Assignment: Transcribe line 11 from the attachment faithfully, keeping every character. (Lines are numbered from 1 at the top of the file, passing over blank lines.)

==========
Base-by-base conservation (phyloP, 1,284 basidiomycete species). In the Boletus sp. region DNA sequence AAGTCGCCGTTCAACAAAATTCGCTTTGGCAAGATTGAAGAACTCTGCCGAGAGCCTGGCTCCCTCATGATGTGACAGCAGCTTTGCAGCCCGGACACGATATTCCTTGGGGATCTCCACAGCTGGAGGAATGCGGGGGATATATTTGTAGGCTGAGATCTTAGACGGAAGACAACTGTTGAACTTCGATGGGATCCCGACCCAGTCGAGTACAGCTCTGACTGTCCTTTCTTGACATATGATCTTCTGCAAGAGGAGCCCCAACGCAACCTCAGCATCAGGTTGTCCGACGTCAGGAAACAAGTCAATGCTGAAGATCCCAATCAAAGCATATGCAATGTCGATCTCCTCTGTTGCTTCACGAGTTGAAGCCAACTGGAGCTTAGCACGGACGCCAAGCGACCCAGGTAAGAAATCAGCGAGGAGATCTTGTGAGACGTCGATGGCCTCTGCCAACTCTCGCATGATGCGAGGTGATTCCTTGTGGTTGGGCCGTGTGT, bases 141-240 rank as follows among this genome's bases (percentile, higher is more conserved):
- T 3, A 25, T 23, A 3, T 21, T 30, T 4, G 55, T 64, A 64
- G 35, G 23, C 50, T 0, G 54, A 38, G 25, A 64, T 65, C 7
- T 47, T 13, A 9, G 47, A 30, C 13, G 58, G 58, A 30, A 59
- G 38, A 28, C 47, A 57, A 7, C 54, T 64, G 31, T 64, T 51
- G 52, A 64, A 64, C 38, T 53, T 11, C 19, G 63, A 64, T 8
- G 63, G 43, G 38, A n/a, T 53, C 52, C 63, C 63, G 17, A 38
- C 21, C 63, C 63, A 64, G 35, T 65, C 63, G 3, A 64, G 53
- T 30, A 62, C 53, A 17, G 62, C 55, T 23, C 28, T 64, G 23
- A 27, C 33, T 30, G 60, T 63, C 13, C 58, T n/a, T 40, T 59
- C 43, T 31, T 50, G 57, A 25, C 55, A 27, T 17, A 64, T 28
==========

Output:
- C 43, T 31, T 50, G 57, A 25, C 55, A 27, T 17, A 64, T 28